Thursday, March 8, 2007

The Power of Stories

The power of stories has built our world. They are told to mature audiences by comedians, in front of students by teachers, to campers on summer break by campfires, in song by musicians, to children by their parents just before bed, and even in the womb when the child in his or her watery bubble hears sounds from the outside world for the first time. They go back a long way to the time when humans were first able to take their imagination to places not yet conceived from the raw material of their daily lives. Nations and their cities were built on them and though the tales may have been woven from a just a little truth and a lot of embellishment, they've had the power to inspire their hearers in turn to create their own legends and civilizations and so we have as our inheritance a very large historical quilt that tells us a lot about who we are in the good we have done as well as in the bad.

One of the best and most influential of them is found in the story of Jesus and in the later books of the New Testament that went on to flesh out the original salvation theme. The Gospels themselves grew out from the volumes of Hebrew writings and took much of their inspiration from them as their writers made them relevant to the first century setting in which they lived. They were made meaningful not just to the nucleus of Jewry which had known many lesser saviors in the past and the promises of greater ones to come but also to other tribes and peoples with different but no less inspiring icons of their own. These were woven into the original story by their tellers and were gathered together into what we might refer to as more or less fixed orthodox belief. Many of their truths however were not only based on ideas that came from the older Sumerian, Indian, Egyptian and Babylonian stories. They also reflected some of the character of the companion religions that paralleled first century Christianity. I've always felt that if something of quality is created, it has the power to endure the changes that occur even after its time has long passed. That's the reason why I believe many bits and pieces in the Gospel story are also found in the stories of Osiris, Mithras, Hercules, Dionysus, Krishna, etc. The older ones live on in the newer and so it is that although the former ones becomes a bit tattered and worn after a time, their essence remains, though slightly changed to inspire the next generation. Conflicts develop though when the established order is threatened by the desire of some to modify it and the latter is born painfully from the former like a mother that regrets her pregnancy in the hours just preceding the moment of the delivery. Death accompanies change as the old order in its desire to dominate resorts to violent authoritarianism through fear in order to stay in power and though it may in the short term find success in repressing the newer idea, it eventually and inevitably must yield to it. Unfortunately, many die in that repression.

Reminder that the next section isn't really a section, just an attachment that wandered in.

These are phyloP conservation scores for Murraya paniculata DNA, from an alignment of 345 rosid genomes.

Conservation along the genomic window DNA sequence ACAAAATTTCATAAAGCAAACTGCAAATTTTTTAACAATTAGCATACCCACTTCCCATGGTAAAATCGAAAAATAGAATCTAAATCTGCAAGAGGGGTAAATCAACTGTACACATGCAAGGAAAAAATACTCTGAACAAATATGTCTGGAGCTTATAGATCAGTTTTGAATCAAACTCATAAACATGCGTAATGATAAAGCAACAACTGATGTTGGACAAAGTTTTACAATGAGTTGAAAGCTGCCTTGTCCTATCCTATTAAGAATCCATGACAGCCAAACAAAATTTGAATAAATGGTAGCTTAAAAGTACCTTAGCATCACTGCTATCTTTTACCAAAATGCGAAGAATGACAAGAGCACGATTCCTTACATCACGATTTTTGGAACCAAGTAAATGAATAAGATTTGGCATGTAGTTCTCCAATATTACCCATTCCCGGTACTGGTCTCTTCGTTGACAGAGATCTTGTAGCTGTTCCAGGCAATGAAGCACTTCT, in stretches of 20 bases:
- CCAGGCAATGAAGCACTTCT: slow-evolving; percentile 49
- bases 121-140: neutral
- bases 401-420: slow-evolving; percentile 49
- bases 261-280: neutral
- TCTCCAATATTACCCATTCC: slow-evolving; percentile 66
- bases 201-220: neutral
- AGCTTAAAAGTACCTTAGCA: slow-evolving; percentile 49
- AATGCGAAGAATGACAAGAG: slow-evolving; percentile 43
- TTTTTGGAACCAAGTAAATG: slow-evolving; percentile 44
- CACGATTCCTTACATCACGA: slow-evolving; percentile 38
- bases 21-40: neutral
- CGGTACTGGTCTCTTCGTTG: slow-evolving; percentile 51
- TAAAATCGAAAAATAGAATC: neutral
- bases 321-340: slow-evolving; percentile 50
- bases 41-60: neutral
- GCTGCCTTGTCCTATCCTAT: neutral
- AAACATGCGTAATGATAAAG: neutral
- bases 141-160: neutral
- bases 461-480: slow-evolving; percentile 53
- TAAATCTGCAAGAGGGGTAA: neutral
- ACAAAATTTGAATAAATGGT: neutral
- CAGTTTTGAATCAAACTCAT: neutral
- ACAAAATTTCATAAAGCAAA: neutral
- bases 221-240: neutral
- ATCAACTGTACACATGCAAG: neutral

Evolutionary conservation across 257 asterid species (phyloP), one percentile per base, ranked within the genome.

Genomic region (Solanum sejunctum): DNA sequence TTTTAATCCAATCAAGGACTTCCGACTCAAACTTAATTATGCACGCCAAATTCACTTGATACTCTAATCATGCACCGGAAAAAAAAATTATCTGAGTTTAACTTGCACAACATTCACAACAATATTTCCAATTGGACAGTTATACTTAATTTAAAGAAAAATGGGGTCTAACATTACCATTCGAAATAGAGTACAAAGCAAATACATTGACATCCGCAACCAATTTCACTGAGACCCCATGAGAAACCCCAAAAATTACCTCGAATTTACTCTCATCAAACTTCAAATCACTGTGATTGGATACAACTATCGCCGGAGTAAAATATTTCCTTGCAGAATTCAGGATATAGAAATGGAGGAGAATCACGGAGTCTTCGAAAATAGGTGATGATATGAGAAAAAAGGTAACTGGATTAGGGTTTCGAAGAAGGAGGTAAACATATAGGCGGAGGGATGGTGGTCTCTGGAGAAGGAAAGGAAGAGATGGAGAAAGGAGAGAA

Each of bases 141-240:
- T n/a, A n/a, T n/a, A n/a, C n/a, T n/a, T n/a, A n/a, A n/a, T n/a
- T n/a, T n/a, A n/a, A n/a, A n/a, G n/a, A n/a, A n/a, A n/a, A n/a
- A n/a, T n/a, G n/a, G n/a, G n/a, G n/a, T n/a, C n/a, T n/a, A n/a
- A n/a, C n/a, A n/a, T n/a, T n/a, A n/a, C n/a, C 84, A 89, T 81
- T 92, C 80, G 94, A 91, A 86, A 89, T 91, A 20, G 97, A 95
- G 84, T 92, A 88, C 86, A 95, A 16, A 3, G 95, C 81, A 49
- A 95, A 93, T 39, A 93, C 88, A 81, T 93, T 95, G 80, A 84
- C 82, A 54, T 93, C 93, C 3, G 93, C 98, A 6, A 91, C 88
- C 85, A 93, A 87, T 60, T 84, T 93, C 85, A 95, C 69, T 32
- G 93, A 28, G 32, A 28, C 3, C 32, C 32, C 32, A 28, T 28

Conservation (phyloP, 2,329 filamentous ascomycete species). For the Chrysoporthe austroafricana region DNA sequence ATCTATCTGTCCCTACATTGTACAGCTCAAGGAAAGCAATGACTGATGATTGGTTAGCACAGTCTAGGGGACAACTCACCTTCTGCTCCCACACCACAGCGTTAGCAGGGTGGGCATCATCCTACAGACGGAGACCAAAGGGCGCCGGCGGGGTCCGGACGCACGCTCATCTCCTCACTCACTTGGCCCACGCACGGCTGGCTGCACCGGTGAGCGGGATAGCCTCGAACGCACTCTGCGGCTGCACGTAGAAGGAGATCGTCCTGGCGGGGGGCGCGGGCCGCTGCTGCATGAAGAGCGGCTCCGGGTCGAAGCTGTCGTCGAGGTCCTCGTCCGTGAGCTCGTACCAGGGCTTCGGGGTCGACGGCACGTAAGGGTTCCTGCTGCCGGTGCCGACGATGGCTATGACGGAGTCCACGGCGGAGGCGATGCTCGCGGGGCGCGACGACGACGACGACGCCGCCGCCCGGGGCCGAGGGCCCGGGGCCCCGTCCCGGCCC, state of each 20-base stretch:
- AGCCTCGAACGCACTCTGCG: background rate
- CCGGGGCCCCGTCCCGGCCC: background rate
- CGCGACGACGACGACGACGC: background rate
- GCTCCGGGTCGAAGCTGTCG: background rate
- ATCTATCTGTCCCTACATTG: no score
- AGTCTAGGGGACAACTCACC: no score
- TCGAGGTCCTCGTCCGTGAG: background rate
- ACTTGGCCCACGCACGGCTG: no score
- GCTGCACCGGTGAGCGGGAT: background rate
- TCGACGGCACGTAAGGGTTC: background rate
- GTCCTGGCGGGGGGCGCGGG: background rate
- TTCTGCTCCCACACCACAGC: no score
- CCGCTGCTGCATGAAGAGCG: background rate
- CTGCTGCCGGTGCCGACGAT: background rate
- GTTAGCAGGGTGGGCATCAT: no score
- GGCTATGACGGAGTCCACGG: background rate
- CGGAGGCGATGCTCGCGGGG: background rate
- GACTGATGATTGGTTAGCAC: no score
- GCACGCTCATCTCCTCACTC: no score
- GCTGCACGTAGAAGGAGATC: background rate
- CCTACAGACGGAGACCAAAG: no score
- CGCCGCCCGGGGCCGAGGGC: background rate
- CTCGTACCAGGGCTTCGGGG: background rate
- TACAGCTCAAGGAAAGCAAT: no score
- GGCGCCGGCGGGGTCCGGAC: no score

We humans are not always enthusiastic about change because we often like what we've become accustomed to and whether it's from want, suffering or just plain boredom we brace ourselves for it and derive courage to face it from the great stories we create and the heroes that live and breath within them. Although we have always been more or less the same in our wants, desires and values throughout time, we've had the need to continually change the legends and myths which reflect them just to give a little new life to the old and to revitalize our long-cherished ideals. Change being the nature of existence, we are as much actors as audience in watching and experiencing the passage of time. Our stories tie us to our past as well as to the unknowns of the future and we feel a multidimensional connection to others in their continued telling. We throw away our fear and cast our lots to whatever may happen because we know that we are part of the greatest story ever which is ourselves.

artwork by Sir John Everett Millais 'Boyhood of Raleigh'

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